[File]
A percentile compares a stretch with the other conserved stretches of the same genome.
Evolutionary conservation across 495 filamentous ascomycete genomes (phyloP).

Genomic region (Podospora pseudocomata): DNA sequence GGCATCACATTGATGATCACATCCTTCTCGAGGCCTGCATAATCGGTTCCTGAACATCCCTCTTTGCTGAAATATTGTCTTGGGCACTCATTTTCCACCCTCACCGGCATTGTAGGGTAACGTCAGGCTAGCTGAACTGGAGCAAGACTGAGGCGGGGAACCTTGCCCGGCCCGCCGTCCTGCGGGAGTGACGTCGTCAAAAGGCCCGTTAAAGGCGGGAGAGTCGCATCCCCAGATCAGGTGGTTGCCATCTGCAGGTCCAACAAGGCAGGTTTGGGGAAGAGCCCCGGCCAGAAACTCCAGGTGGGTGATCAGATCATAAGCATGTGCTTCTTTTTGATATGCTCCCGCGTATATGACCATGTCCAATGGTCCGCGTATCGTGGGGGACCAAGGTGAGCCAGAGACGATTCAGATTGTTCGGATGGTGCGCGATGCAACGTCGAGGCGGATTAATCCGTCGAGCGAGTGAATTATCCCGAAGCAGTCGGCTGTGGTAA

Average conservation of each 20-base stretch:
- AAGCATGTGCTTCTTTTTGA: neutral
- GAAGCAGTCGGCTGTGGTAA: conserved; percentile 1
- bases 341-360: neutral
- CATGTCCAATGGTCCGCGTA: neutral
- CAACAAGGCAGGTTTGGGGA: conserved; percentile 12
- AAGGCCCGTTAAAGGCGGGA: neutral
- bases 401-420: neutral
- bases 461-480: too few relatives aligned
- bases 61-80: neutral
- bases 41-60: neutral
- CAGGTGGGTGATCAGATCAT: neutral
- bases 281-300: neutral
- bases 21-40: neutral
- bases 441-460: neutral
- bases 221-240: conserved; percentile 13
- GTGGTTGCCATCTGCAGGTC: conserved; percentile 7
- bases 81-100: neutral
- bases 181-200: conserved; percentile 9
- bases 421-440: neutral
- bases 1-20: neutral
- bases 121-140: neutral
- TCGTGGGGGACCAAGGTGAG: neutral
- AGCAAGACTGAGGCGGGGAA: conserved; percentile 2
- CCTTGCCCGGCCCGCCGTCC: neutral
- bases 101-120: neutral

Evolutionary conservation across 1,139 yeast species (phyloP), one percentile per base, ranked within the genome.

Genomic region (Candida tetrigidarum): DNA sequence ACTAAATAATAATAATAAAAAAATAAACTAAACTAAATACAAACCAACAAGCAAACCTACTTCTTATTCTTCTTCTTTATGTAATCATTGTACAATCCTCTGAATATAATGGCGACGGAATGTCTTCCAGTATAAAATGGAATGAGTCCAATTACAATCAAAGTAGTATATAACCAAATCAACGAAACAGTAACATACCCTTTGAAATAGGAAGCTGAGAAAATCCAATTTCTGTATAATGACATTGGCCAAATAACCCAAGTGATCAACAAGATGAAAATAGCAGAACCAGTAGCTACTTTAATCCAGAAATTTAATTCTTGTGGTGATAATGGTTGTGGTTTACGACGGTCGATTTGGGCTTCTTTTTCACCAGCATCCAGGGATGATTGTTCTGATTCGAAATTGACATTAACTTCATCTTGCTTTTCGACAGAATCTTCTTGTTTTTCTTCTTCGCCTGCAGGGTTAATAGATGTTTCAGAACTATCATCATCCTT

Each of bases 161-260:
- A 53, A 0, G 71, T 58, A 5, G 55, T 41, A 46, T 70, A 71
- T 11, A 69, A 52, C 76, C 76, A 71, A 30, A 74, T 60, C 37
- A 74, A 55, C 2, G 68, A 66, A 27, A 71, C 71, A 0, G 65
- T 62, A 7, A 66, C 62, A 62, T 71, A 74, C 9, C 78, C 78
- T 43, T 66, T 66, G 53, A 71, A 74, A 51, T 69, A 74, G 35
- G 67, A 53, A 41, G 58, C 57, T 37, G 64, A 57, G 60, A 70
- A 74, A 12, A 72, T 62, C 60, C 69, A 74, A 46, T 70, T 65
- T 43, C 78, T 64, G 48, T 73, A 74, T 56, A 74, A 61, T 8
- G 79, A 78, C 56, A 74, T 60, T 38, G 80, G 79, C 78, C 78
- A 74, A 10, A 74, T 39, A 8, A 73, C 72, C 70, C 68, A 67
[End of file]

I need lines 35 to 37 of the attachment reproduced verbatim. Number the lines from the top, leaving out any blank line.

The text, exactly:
- A 74, A 55, C 2, G 68, A 66, A 27, A 71, C 71, A 0, G 65
- T 62, A 7, A 66, C 62, A 62, T 71, A 74, C 9, C 78, C 78
- T 43, T 66, T 66, G 53, A 71, A 74, A 51, T 69, A 74, G 35